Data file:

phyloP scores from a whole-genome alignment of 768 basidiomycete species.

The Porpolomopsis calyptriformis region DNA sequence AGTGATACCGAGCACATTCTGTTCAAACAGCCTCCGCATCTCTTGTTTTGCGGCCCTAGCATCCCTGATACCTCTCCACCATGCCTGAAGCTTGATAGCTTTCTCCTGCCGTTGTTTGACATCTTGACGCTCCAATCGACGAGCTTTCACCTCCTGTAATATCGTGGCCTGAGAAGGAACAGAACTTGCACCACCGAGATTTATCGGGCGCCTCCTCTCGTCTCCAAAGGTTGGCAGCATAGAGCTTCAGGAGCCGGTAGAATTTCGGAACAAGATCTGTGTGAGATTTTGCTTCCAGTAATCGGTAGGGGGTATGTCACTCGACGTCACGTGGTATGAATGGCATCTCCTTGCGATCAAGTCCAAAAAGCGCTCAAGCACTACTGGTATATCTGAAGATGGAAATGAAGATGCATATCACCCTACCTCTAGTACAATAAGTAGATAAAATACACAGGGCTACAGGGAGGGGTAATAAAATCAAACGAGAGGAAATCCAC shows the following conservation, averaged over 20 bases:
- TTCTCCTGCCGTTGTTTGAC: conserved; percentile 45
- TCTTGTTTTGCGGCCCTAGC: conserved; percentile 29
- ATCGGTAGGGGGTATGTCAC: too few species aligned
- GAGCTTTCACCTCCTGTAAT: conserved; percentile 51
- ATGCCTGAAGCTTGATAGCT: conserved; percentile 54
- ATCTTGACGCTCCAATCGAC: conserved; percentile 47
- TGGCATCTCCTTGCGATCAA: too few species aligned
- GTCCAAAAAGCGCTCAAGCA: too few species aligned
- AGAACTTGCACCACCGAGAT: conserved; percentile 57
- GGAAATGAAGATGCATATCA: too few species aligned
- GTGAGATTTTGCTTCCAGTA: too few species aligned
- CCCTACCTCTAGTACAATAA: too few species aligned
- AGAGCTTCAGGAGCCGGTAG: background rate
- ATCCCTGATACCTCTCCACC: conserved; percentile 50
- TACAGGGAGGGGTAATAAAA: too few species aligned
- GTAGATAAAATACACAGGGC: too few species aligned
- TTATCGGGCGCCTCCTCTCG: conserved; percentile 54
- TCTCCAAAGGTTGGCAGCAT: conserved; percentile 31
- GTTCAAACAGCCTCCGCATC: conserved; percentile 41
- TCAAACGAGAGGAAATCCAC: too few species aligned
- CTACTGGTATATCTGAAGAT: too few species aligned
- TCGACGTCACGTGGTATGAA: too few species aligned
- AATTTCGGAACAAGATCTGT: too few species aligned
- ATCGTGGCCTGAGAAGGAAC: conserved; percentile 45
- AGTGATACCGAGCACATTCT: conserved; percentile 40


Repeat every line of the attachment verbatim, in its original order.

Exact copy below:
phyloP scores from a whole-genome alignment of 768 basidiomycete species.

The Porpolomopsis calyptriformis region DNA sequence AGTGATACCGAGCACATTCTGTTCAAACAGCCTCCGCATCTCTTGTTTTGCGGCCCTAGCATCCCTGATACCTCTCCACCATGCCTGAAGCTTGATAGCTTTCTCCTGCCGTTGTTTGACATCTTGACGCTCCAATCGACGAGCTTTCACCTCCTGTAATATCGTGGCCTGAGAAGGAACAGAACTTGCACCACCGAGATTTATCGGGCGCCTCCTCTCGTCTCCAAAGGTTGGCAGCATAGAGCTTCAGGAGCCGGTAGAATTTCGGAACAAGATCTGTGTGAGATTTTGCTTCCAGTAATCGGTAGGGGGTATGTCACTCGACGTCACGTGGTATGAATGGCATCTCCTTGCGATCAAGTCCAAAAAGCGCTCAAGCACTACTGGTATATCTGAAGATGGAAATGAAGATGCATATCACCCTACCTCTAGTACAATAAGTAGATAAAATACACAGGGCTACAGGGAGGGGTAATAAAATCAAACGAGAGGAAATCCAC shows the following conservation, averaged over 20 bases:
- TTCTCCTGCCGTTGTTTGAC: conserved; percentile 45
- TCTTGTTTTGCGGCCCTAGC: conserved; percentile 29
- ATCGGTAGGGGGTATGTCAC: too few species aligned
- GAGCTTTCACCTCCTGTAAT: conserved; percentile 51
- ATGCCTGAAGCTTGATAGCT: conserved; percentile 54
- ATCTTGACGCTCCAATCGAC: conserved; percentile 47
- TGGCATCTCCTTGCGATCAA: too few species aligned
- GTCCAAAAAGCGCTCAAGCA: too few species aligned
- AGAACTTGCACCACCGAGAT: conserved; percentile 57
- GGAAATGAAGATGCATATCA: too few species aligned
- GTGAGATTTTGCTTCCAGTA: too few species aligned
- CCCTACCTCTAGTACAATAA: too few species aligned
- AGAGCTTCAGGAGCCGGTAG: background rate
- ATCCCTGATACCTCTCCACC: conserved; percentile 50
- TACAGGGAGGGGTAATAAAA: too few species aligned
- GTAGATAAAATACACAGGGC: too few species aligned
- TTATCGGGCGCCTCCTCTCG: conserved; percentile 54
- TCTCCAAAGGTTGGCAGCAT: conserved; percentile 31
- GTTCAAACAGCCTCCGCATC: conserved; percentile 41
- TCAAACGAGAGGAAATCCAC: too few species aligned
- CTACTGGTATATCTGAAGAT: too few species aligned
- TCGACGTCACGTGGTATGAA: too few species aligned
- AATTTCGGAACAAGATCTGT: too few species aligned
- ATCGTGGCCTGAGAAGGAAC: conserved; percentile 45
- AGTGATACCGAGCACATTCT: conserved; percentile 40